The Very Rev. Phoebe Roaf at St. Philip’s Episcopal Church in Richmond, VA has used ChurchNext in a variety of capacities at St. Philip’s. She says that they have had particular success with using ChurchNext classes to support specific ministries within her congregation.
Mother Roaf has used Introducing the Altar Guild, for example, to help members of the St. Philip’s altar guild learn how to practice this ministry effectively and prayerfully. And the St. Philip’s property development committee, when establishing a community garden at the church, used Spirituality and Gardening to help participants learn to use the act of building the garden as a spiritual act, a living example of prayer in the world.
Many ChurchNext classes are designed to support particular ministries within the church. We offer, for example, classes on lectoring, on lay Eucharistic ministry, on running a vacation Bible school, on bringing the Eucharist to shut-in parishioners, and on topics directly related to many other ministries. If your church uses ChurchNext, we suggest looking over our catalog of classes and considering how different ministries within the church might profit from using them. Let the leaders of each ministry know that a class designed to support their particular ministry exists. Because the classes are available in formats that support both individual and group learning, ministries have plenty of flexibility in terms of how they want to use the classes.
We hope that your congregation, like St. Philip’s, explores was to use ChurchNext classes to support its ministries. If you have a story of how a class has been helpful to a ministry at your church, please comment! We would love to hear about it.
Today, we launched Building a Spiritually Mature Congregation with Thomas Bergler, available for individual learning and for group study. Much discussion has taken place over the past few years about how our culture should handle the lengthening of adolescence. The process by which children become independent adults has been delayed over the course of the past two decades. People are less likely than their parents and grandparents were at the same ages to commit to marriage and more likely to be relying at least partially on their parents for funds. One noted professor of psychology even has proposed that we add an additional stage to our lexicon for the maturing process: Emerging Adulthood, occurring between ages 18 and 25.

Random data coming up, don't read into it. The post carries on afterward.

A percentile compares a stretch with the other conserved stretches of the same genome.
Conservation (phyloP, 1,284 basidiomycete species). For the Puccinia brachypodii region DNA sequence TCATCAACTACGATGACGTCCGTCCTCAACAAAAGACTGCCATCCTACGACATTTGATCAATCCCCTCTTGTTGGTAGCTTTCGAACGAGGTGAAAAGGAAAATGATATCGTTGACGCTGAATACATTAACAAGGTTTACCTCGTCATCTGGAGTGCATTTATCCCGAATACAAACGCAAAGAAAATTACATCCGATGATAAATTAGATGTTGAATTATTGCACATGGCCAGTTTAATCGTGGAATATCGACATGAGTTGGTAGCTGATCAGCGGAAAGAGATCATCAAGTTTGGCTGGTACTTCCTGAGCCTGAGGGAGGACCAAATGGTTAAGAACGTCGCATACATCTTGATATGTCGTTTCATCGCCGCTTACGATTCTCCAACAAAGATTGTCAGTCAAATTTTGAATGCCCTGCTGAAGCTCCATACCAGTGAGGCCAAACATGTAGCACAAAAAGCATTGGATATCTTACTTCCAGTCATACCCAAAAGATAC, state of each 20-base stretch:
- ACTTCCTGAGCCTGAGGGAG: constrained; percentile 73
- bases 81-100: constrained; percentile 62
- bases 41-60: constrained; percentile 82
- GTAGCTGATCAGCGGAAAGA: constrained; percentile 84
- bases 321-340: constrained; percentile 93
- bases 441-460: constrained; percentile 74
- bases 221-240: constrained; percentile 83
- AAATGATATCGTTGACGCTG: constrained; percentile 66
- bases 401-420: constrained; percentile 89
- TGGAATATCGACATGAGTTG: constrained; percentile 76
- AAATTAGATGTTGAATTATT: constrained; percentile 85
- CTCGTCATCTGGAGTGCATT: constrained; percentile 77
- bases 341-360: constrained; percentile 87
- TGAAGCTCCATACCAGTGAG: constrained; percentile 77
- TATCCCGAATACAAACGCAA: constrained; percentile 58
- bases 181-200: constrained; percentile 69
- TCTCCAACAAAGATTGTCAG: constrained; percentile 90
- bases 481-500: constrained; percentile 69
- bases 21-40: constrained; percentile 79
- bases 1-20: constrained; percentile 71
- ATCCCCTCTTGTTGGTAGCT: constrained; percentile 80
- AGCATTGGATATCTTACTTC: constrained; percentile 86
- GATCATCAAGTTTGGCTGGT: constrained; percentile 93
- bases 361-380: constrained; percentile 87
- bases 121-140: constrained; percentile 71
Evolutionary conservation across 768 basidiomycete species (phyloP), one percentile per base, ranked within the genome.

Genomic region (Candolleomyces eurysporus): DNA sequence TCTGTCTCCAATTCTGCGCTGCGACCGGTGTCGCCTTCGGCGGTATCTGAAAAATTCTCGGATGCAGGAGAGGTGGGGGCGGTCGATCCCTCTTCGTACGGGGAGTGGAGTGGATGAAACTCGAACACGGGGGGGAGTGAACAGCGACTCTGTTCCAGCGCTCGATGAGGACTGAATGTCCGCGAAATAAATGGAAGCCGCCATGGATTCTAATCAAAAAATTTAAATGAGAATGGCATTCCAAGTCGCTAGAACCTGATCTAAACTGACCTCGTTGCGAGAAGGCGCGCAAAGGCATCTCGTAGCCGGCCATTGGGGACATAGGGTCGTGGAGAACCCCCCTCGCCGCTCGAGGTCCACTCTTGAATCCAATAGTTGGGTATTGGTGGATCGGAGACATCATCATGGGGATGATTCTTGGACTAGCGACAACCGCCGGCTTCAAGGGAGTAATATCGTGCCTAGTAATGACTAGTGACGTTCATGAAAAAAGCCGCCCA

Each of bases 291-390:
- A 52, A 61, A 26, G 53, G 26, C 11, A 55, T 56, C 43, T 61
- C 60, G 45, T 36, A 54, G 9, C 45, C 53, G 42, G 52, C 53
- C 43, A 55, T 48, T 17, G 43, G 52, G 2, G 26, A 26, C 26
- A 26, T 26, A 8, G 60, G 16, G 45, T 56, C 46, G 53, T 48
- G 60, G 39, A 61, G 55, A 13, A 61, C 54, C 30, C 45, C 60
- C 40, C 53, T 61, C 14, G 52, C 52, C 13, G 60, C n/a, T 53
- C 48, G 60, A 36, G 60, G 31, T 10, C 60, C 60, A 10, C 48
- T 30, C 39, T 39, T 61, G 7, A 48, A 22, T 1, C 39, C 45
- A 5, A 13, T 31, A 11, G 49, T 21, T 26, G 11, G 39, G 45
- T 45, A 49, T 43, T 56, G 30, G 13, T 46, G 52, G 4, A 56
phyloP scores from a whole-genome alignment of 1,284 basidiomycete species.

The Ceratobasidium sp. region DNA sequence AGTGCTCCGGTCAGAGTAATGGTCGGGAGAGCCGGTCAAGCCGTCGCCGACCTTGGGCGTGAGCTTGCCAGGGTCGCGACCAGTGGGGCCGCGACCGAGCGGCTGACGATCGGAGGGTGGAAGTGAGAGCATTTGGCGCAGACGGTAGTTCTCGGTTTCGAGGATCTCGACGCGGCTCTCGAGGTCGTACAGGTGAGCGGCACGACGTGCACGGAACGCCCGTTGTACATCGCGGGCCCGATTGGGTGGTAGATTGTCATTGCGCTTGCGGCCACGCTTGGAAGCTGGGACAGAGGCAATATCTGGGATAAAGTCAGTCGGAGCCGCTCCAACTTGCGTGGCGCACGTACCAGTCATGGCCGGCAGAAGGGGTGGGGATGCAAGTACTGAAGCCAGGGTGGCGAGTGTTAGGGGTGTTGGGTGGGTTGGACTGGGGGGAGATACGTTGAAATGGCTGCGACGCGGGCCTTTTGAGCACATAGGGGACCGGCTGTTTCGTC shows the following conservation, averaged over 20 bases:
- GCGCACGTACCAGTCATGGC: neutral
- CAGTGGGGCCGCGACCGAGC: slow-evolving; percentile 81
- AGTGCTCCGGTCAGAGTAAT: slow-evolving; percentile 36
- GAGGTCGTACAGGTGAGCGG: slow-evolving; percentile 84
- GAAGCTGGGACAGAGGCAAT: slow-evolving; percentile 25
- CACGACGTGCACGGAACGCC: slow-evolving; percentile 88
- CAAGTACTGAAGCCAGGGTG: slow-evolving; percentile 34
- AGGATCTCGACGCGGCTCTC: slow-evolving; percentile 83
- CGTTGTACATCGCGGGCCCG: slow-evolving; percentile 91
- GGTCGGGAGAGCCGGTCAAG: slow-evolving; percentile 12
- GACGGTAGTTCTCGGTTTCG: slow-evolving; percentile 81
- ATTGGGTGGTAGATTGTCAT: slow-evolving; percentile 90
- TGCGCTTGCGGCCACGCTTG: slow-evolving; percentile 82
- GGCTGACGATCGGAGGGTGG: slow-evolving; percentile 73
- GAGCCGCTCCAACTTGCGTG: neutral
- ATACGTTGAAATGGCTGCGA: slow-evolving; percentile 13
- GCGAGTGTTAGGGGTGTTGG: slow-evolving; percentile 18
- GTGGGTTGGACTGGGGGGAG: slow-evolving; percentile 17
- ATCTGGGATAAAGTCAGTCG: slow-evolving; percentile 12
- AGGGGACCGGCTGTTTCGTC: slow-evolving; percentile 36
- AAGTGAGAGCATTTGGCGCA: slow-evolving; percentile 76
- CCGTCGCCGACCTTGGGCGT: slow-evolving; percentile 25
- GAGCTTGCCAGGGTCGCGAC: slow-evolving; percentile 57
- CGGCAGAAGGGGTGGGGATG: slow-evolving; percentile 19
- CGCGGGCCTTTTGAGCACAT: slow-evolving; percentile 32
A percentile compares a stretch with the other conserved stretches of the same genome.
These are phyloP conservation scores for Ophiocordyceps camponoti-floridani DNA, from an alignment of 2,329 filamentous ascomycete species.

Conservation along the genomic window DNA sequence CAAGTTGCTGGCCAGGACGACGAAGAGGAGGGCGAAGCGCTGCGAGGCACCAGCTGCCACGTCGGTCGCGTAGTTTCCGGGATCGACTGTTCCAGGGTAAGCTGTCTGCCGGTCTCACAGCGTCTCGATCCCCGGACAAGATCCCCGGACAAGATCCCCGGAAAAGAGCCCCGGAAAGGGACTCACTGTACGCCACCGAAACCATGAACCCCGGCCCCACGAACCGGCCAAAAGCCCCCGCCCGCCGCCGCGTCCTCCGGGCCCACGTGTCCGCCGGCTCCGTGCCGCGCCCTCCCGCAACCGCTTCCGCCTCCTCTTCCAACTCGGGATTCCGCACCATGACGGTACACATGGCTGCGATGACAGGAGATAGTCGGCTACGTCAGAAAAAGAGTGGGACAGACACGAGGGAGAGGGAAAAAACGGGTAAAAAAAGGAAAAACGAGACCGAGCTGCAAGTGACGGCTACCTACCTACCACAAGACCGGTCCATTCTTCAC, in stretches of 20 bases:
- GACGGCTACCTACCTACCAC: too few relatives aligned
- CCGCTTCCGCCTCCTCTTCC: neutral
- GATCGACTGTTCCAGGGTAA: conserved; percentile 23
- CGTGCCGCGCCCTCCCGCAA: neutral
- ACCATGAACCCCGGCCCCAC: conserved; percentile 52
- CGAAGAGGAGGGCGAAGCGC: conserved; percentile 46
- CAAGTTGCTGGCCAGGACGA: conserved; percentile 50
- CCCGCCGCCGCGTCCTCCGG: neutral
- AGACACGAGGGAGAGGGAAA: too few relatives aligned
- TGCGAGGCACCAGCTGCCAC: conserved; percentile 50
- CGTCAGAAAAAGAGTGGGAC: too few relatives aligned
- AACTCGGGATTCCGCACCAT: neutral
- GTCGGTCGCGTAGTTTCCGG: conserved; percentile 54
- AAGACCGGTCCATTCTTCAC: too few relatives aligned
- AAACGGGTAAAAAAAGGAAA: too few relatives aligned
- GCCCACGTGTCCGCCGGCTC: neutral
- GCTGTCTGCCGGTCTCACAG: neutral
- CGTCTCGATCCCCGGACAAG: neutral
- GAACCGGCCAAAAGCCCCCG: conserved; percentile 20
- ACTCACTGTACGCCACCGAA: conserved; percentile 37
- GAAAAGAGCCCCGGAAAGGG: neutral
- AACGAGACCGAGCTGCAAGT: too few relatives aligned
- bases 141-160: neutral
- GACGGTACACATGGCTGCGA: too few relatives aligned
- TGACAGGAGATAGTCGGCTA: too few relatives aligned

Enter Thomas Bergler, who has stimulated animated discussion over the past few years by confronting the issue of delayed adulthood in terms of how it affects the church. Dr. Bergler argues that the American church has been juvenilized; that faith has become immature. He argues that people who are swept up into Christianity through the heady experience of youth ministry sometimes never leave that level of spiritual maturity, but instead settle indefinitely into a moving but unformed spiritual adolescence. His books The Juvenilization of American Christianity and From Here To Maturity: Overcoming the Juvenilization of American Christianity have stimulated discussions across denominations of what adult Christianity needs and how churches must work to achieve it.
In this class, Dr. Bergler focuses on how church leaders can work with their congregations to guide spiritually adolescent Christians into adult Christianity. He discusses his definitions for both juvenile and mature spirituality and addresses specific ways that church leaders may go about compassionately and wisely helping their congregations grow in faith.
If you would like to learn more about Dr. Bergler’s work in this class, please watch this preview.
The Feast of All Saints will be here in eleven days. As you prepare to celebrate All Saints Day, we would like to make you aware of ChurchNext classes and other online resources that can help you and your family celebrate both All Saints Day itself and individual saints throughout the year.
Several ChurchNext classes can help you and your congregation or family celebrate All Saints Day. As we remember those who have died, particularly in the past year, we grieve for them as well as celebrating their lives. For guidance through the grieving process, consider taking Grieving Well with Andrew Gerns (also available for groups.) Another class that you might find useful is Crossing Thresholds with Roger Ferlo and Suzann Holding, which covers how to transition with grace through important milestones in the life of a Christian. The class focuses on both baptism and death, making it particularly relevant to All Saints Day. Finally, since many people are made new saints through baptism on All Saints Day, we recommend our baptism courses, taught by Anne Kitch: Introducing Christian Baptism (available for groups), Adult Baptism in The Episcopal Church (available for groups), and Preparing for Infant and Children’s Baptism in The Episcopal Church (available for groups.) Prospective godparents might consider taking How to Be a Godparent or How to be a Godparent for Groups.